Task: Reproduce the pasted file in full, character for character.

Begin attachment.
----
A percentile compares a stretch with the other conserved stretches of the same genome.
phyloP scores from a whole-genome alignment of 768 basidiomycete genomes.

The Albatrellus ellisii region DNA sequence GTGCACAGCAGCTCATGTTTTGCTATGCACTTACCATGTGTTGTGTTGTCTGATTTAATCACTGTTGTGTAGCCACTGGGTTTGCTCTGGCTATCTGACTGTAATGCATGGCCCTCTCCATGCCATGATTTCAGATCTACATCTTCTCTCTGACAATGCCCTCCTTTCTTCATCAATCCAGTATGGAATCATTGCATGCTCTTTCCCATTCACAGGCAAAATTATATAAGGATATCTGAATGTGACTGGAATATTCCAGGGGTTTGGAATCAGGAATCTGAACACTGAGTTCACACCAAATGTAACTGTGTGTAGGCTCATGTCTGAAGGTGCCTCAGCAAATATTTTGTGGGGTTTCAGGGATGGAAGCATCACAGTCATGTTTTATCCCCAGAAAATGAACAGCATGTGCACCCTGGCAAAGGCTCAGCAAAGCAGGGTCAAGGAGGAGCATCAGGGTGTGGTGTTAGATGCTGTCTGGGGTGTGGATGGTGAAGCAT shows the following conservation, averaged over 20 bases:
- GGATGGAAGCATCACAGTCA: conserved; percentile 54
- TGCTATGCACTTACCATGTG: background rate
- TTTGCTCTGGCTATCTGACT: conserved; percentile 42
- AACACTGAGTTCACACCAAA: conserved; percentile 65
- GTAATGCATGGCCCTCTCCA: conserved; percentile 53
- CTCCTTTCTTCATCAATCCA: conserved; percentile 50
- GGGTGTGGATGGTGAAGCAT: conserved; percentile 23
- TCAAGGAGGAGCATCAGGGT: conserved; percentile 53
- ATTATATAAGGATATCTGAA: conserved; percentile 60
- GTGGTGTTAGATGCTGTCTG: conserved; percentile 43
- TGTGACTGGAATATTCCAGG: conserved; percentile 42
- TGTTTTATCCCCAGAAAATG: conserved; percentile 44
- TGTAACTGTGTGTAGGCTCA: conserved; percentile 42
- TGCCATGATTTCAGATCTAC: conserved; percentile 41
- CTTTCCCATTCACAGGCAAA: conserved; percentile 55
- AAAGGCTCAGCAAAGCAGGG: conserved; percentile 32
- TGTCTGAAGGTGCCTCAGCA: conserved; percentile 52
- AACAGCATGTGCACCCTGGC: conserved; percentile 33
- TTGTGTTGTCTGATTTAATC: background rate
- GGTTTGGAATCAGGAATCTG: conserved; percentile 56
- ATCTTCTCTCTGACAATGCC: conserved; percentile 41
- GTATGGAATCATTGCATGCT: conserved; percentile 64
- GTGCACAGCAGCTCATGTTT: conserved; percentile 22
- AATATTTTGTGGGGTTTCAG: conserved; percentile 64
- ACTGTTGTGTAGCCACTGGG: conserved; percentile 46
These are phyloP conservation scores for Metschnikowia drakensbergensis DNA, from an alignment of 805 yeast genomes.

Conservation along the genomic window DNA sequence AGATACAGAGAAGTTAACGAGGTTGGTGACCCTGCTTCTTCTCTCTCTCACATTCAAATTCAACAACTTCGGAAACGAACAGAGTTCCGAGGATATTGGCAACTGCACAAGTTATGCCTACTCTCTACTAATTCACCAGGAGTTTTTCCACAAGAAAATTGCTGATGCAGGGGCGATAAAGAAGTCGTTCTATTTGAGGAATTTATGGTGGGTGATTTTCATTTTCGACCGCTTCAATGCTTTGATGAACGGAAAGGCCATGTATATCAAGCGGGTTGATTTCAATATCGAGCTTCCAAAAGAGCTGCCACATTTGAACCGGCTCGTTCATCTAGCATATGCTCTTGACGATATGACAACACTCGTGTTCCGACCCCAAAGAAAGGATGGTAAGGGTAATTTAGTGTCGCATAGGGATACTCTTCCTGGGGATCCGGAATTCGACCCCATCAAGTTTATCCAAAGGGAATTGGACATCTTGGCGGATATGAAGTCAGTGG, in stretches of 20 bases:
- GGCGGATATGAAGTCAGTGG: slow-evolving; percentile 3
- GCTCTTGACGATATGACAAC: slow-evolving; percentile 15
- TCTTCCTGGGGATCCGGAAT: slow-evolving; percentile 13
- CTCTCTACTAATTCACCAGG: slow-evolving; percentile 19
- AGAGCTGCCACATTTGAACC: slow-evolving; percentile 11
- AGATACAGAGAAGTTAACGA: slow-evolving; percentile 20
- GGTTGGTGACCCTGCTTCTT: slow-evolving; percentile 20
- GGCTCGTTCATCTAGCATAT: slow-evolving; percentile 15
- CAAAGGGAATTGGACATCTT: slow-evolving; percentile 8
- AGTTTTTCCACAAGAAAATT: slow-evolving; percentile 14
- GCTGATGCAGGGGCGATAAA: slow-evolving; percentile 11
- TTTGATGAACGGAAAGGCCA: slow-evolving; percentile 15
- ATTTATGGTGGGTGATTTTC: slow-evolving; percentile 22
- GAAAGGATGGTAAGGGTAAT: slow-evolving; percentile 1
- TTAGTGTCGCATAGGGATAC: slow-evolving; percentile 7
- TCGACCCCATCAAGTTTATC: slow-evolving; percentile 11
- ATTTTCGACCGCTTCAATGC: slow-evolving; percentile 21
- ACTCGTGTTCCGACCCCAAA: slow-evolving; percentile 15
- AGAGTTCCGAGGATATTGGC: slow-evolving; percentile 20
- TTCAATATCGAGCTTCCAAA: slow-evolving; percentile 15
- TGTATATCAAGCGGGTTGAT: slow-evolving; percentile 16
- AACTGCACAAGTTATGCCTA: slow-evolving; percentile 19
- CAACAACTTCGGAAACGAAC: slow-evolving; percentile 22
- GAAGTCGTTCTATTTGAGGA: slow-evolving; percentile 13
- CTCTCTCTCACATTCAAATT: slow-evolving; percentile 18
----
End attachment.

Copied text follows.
A percentile compares a stretch with the other conserved stretches of the same genome.
phyloP scores from a whole-genome alignment of 768 basidiomycete genomes.

The Albatrellus ellisii region DNA sequence GTGCACAGCAGCTCATGTTTTGCTATGCACTTACCATGTGTTGTGTTGTCTGATTTAATCACTGTTGTGTAGCCACTGGGTTTGCTCTGGCTATCTGACTGTAATGCATGGCCCTCTCCATGCCATGATTTCAGATCTACATCTTCTCTCTGACAATGCCCTCCTTTCTTCATCAATCCAGTATGGAATCATTGCATGCTCTTTCCCATTCACAGGCAAAATTATATAAGGATATCTGAATGTGACTGGAATATTCCAGGGGTTTGGAATCAGGAATCTGAACACTGAGTTCACACCAAATGTAACTGTGTGTAGGCTCATGTCTGAAGGTGCCTCAGCAAATATTTTGTGGGGTTTCAGGGATGGAAGCATCACAGTCATGTTTTATCCCCAGAAAATGAACAGCATGTGCACCCTGGCAAAGGCTCAGCAAAGCAGGGTCAAGGAGGAGCATCAGGGTGTGGTGTTAGATGCTGTCTGGGGTGTGGATGGTGAAGCAT shows the following conservation, averaged over 20 bases:
- GGATGGAAGCATCACAGTCA: conserved; percentile 54
- TGCTATGCACTTACCATGTG: background rate
- TTTGCTCTGGCTATCTGACT: conserved; percentile 42
- AACACTGAGTTCACACCAAA: conserved; percentile 65
- GTAATGCATGGCCCTCTCCA: conserved; percentile 53
- CTCCTTTCTTCATCAATCCA: conserved; percentile 50
- GGGTGTGGATGGTGAAGCAT: conserved; percentile 23
- TCAAGGAGGAGCATCAGGGT: conserved; percentile 53
- ATTATATAAGGATATCTGAA: conserved; percentile 60
- GTGGTGTTAGATGCTGTCTG: conserved; percentile 43
- TGTGACTGGAATATTCCAGG: conserved; percentile 42
- TGTTTTATCCCCAGAAAATG: conserved; percentile 44
- TGTAACTGTGTGTAGGCTCA: conserved; percentile 42
- TGCCATGATTTCAGATCTAC: conserved; percentile 41
- CTTTCCCATTCACAGGCAAA: conserved; percentile 55
- AAAGGCTCAGCAAAGCAGGG: conserved; percentile 32
- TGTCTGAAGGTGCCTCAGCA: conserved; percentile 52
- AACAGCATGTGCACCCTGGC: conserved; percentile 33
- TTGTGTTGTCTGATTTAATC: background rate
- GGTTTGGAATCAGGAATCTG: conserved; percentile 56
- ATCTTCTCTCTGACAATGCC: conserved; percentile 41
- GTATGGAATCATTGCATGCT: conserved; percentile 64
- GTGCACAGCAGCTCATGTTT: conserved; percentile 22
- AATATTTTGTGGGGTTTCAG: conserved; percentile 64
- ACTGTTGTGTAGCCACTGGG: conserved; percentile 46
These are phyloP conservation scores for Metschnikowia drakensbergensis DNA, from an alignment of 805 yeast genomes.

Conservation along the genomic window DNA sequence AGATACAGAGAAGTTAACGAGGTTGGTGACCCTGCTTCTTCTCTCTCTCACATTCAAATTCAACAACTTCGGAAACGAACAGAGTTCCGAGGATATTGGCAACTGCACAAGTTATGCCTACTCTCTACTAATTCACCAGGAGTTTTTCCACAAGAAAATTGCTGATGCAGGGGCGATAAAGAAGTCGTTCTATTTGAGGAATTTATGGTGGGTGATTTTCATTTTCGACCGCTTCAATGCTTTGATGAACGGAAAGGCCATGTATATCAAGCGGGTTGATTTCAATATCGAGCTTCCAAAAGAGCTGCCACATTTGAACCGGCTCGTTCATCTAGCATATGCTCTTGACGATATGACAACACTCGTGTTCCGACCCCAAAGAAAGGATGGTAAGGGTAATTTAGTGTCGCATAGGGATACTCTTCCTGGGGATCCGGAATTCGACCCCATCAAGTTTATCCAAAGGGAATTGGACATCTTGGCGGATATGAAGTCAGTGG, in stretches of 20 bases:
- GGCGGATATGAAGTCAGTGG: slow-evolving; percentile 3
- GCTCTTGACGATATGACAAC: slow-evolving; percentile 15
- TCTTCCTGGGGATCCGGAAT: slow-evolving; percentile 13
- CTCTCTACTAATTCACCAGG: slow-evolving; percentile 19
- AGAGCTGCCACATTTGAACC: slow-evolving; percentile 11
- AGATACAGAGAAGTTAACGA: slow-evolving; percentile 20
- GGTTGGTGACCCTGCTTCTT: slow-evolving; percentile 20
- GGCTCGTTCATCTAGCATAT: slow-evolving; percentile 15
- CAAAGGGAATTGGACATCTT: slow-evolving; percentile 8
- AGTTTTTCCACAAGAAAATT: slow-evolving; percentile 14
- GCTGATGCAGGGGCGATAAA: slow-evolving; percentile 11
- TTTGATGAACGGAAAGGCCA: slow-evolving; percentile 15
- ATTTATGGTGGGTGATTTTC: slow-evolving; percentile 22
- GAAAGGATGGTAAGGGTAAT: slow-evolving; percentile 1
- TTAGTGTCGCATAGGGATAC: slow-evolving; percentile 7
- TCGACCCCATCAAGTTTATC: slow-evolving; percentile 11
- ATTTTCGACCGCTTCAATGC: slow-evolving; percentile 21
- ACTCGTGTTCCGACCCCAAA: slow-evolving; percentile 15
- AGAGTTCCGAGGATATTGGC: slow-evolving; percentile 20
- TTCAATATCGAGCTTCCAAA: slow-evolving; percentile 15
- TGTATATCAAGCGGGTTGAT: slow-evolving; percentile 16
- AACTGCACAAGTTATGCCTA: slow-evolving; percentile 19
- CAACAACTTCGGAAACGAAC: slow-evolving; percentile 22
- GAAGTCGTTCTATTTGAGGA: slow-evolving; percentile 13
- CTCTCTCTCACATTCAAATT: slow-evolving; percentile 18